Congratulations to the candidates who have been chosen for this year's Todd Corporation Young Composers Award.
David Mason – Amorphous
"Amorphous explores an unfolding texture of contrasts. From smooth to sharp, loud to silent, and the murky mess that exists between."
Jacob Barrett – Stardust
"Stardust was written about a person gazing at the night sky, watching planets, the moon and shooting stars go by. At first, everything is quite serene - the stars shine distantly, and there is something almost beautiful about the emptiness of space. However, this peace is disturbed by thoughts of what (or who) might be out there. Thoughts of planetary incursions and alien visitors begin to plague their mind, leading them to wonder what it would be like if we were visited by aliens. Ultimately we are left in awe of the magnitude of space in all its splendor, and in fear of what (or who) might be out there - especially if they ever decended from the stars to visit."
Jose Jugo – Turmoil
"Turmoil aims to musically convey the sensation of anxiety. From its quietly tense opening to its various bursts of neurotic rage, the orchestral instruments almost appear to ‘argue’ amongst themselves, fuelling this nervous energy. Any attempts made to quell this feeling are fleeting in their success; the anxiety continues to fester away until it returns once more in full force. A cacophonous coda, where various motifs from earlier in the piece are layered over one another as the instruments ‘speak over each other’, ends the piece in climactic fashion."
Julia Francis – Isolation
"Isolation explores societies experience of the unravelling global pandemic. Short melodic fragments randomly occur, reflecting the rising tension and uncertainty as the numbers of people with the novel Coronavirus grow daily. Suddenly, the pandemic trajectory increases exponentially with the population realising of the magnitude of the situation, emulated by urgent tempo and textural changes. With the announcement of lockdown, a fast rhythmic passage reflects the collective sense of anxiety as panic-induced citizens rush to get organised. A surreal, sombre and airy atmosphere arises representing the proportion of society debilitated by the virus. With the ease of lockdown regulations, tension slowly melts as the community explores a new, more cautious normal."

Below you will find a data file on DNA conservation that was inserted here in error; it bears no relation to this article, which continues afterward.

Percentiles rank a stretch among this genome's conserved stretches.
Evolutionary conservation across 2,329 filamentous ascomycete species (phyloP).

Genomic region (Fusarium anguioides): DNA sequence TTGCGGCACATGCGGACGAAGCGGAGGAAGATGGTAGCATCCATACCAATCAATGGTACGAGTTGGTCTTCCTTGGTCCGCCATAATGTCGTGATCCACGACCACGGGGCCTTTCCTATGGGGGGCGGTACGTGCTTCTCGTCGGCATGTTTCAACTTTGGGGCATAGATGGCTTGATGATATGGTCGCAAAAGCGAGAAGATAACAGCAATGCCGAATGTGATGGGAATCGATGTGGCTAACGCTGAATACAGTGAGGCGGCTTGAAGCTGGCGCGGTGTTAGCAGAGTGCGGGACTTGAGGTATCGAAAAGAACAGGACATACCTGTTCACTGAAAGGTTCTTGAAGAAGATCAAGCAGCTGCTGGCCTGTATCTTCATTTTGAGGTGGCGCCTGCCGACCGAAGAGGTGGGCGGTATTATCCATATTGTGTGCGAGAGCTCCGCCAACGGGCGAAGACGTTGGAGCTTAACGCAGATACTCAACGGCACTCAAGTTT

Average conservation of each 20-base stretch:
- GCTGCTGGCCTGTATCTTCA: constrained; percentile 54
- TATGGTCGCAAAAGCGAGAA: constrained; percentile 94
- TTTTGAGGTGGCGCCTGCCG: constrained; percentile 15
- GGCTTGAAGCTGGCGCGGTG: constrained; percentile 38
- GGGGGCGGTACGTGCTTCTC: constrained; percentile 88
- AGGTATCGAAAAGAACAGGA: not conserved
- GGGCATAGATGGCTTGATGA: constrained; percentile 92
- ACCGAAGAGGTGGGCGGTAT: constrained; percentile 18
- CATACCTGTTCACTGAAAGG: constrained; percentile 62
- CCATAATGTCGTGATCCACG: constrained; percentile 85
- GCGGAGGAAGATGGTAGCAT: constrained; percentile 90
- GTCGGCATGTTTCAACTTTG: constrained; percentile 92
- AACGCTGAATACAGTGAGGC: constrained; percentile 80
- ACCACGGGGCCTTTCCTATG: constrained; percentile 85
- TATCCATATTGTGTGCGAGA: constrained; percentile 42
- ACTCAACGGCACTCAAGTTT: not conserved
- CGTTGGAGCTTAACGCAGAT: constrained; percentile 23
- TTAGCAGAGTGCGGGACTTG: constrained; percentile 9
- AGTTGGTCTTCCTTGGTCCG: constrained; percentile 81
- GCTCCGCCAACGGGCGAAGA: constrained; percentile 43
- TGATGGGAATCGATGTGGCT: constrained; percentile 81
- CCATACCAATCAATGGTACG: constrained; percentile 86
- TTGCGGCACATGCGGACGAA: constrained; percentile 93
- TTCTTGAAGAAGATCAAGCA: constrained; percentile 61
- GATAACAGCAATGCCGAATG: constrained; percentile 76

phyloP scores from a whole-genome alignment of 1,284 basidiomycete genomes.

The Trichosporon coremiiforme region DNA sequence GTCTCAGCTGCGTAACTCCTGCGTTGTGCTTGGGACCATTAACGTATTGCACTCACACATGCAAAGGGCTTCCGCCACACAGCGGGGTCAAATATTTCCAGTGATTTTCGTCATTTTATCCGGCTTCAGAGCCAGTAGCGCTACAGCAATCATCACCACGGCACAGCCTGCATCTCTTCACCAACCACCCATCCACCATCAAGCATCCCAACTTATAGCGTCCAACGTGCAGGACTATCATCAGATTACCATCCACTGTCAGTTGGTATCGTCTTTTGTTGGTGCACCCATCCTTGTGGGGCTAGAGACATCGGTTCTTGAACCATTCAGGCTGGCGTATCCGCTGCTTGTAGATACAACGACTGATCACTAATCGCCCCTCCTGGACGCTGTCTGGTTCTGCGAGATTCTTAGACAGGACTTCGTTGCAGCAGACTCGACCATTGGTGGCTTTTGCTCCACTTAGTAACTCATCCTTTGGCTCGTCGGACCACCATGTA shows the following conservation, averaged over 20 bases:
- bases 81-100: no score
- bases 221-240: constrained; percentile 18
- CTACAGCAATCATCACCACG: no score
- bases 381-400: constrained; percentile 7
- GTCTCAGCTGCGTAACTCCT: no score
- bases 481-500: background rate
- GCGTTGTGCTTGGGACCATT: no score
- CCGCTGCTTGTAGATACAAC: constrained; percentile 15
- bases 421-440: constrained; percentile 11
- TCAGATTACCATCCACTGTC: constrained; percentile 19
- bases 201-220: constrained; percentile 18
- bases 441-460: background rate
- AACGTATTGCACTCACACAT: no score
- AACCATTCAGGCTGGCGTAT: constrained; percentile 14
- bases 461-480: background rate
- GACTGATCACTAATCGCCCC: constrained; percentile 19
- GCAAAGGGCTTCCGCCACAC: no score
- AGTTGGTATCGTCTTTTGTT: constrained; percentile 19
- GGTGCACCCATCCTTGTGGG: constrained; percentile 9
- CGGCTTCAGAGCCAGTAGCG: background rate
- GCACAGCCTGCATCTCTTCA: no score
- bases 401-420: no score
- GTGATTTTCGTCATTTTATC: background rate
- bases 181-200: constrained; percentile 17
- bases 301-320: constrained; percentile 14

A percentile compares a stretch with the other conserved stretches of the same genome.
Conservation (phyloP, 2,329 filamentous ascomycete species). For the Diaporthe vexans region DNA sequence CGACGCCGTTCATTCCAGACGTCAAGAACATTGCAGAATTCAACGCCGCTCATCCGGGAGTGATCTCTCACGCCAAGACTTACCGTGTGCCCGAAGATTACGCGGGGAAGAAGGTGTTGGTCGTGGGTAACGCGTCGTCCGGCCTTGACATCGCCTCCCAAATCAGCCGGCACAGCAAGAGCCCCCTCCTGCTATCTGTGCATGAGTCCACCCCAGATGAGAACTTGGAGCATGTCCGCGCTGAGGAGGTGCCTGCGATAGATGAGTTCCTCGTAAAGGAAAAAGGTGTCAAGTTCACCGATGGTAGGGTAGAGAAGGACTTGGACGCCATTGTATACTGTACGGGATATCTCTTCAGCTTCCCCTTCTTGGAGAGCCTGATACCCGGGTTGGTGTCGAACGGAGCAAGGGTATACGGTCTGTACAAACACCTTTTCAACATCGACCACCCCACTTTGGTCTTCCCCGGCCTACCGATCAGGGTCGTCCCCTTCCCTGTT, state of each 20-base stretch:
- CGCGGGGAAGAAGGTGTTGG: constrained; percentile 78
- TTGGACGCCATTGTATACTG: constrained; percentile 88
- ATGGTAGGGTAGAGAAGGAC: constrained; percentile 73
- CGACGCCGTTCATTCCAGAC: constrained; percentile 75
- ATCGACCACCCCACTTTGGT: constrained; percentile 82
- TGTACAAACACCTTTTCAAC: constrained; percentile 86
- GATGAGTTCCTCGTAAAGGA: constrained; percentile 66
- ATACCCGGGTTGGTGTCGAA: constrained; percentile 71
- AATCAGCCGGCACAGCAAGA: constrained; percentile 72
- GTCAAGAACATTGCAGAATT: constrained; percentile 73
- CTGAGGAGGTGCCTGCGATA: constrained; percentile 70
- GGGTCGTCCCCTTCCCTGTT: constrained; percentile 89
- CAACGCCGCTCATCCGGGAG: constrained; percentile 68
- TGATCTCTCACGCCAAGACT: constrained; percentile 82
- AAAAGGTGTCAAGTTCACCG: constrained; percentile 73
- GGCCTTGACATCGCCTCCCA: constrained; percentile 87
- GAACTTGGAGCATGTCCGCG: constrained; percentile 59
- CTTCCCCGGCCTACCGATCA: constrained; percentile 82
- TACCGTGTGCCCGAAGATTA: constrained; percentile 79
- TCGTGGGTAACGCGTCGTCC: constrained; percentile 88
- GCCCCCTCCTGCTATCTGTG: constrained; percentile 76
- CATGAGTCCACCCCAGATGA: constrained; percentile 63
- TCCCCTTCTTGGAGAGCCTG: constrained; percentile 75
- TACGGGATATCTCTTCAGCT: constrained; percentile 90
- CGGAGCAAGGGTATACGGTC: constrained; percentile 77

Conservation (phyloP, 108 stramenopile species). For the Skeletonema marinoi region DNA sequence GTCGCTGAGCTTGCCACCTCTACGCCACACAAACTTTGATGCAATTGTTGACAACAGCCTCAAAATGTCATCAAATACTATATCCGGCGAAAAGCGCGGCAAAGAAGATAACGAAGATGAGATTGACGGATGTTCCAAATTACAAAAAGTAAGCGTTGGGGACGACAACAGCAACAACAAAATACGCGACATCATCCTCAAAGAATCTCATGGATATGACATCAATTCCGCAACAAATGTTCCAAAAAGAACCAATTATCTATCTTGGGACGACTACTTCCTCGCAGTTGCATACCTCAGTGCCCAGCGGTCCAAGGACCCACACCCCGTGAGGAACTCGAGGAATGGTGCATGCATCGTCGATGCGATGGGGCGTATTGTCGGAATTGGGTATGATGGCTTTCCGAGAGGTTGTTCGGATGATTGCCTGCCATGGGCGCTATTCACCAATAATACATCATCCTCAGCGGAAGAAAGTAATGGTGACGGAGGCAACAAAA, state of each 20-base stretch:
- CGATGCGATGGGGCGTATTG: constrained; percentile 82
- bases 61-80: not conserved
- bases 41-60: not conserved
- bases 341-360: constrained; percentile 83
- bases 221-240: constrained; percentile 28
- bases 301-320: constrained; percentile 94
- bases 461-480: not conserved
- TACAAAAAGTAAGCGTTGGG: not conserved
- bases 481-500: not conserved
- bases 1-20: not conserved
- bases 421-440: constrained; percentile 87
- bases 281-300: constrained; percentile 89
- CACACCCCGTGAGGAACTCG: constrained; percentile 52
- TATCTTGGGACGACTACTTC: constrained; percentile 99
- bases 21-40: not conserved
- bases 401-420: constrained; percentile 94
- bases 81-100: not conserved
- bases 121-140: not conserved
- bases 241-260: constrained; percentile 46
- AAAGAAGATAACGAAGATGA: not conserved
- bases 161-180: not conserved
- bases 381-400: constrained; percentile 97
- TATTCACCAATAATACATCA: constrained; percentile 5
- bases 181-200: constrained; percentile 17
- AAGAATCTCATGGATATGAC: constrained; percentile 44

Kodi Rasmussen – Thermogenesis
"Thermogenesis was composed for the New Zealand South Island Secondary Schools Orchestra Festival in 2019. This piece was chosen as the winning piece and was played by a mass orchestra of 300 students and tutors, under the baton of Benjamin Northey. The theme of the work had to be ‘celestial voyage’. Thermogenesis highlights the excitement and suspense of the rocket ship taking off into the unknown depths of space as the beginning of its celestial voyage. The piece contains triumphant brass and percussion fanfares but also emotional woodwind/string passages. Multiple instruments take turns at playing the theme in different styles and variations that reflect upon the journey of the ship and crew. When originally composing this work for the competition, I had to account for several factors such as, the number of players, dynamics, the difficulty of the parts and creating a score that was enjoyable for young players to play. This version of the score has had many edits to fit a smaller, professional orchestra."
Michaela Cornelius – Transmutation
"A mythical alchemical process with the potential to create gold, perhaps even life, from simple components; a brilliant display of elemental infusion. The orchestra twists and turns, created from micro-interactions. It morphs and distorts, fusing together to create life – perhaps the most taboo of all forms of alchemy. It gradually grows until it no longer can sustain itself."
Sam van Betuw – Mister
Thomas Bedggood – Smoking Mirror
"Smoking Mirror is inspired by facets of Nahua culture and legends - the term “smoking mirror” refers to ancient local mirrors of polished obsidian, which give all reflections a dim, smoky, ephemeral quality, glazed with red auras thanks to the composition of the volcanic glass. Smoking Mirror is also the translated title attributed to the Aztec god Tezcatlipoca; amongst his many other aspects, Tezcatlipoca’s prime symbolism was for change achieved through conflict or massive upheaval, something that can be reflected on whilst considering current international affairs in 2020. The work seeks to display a dark and murky palate, with coiling and roiling textures serving as a backdrop for artifacts and events that emerge and climb out of the work’s various textures."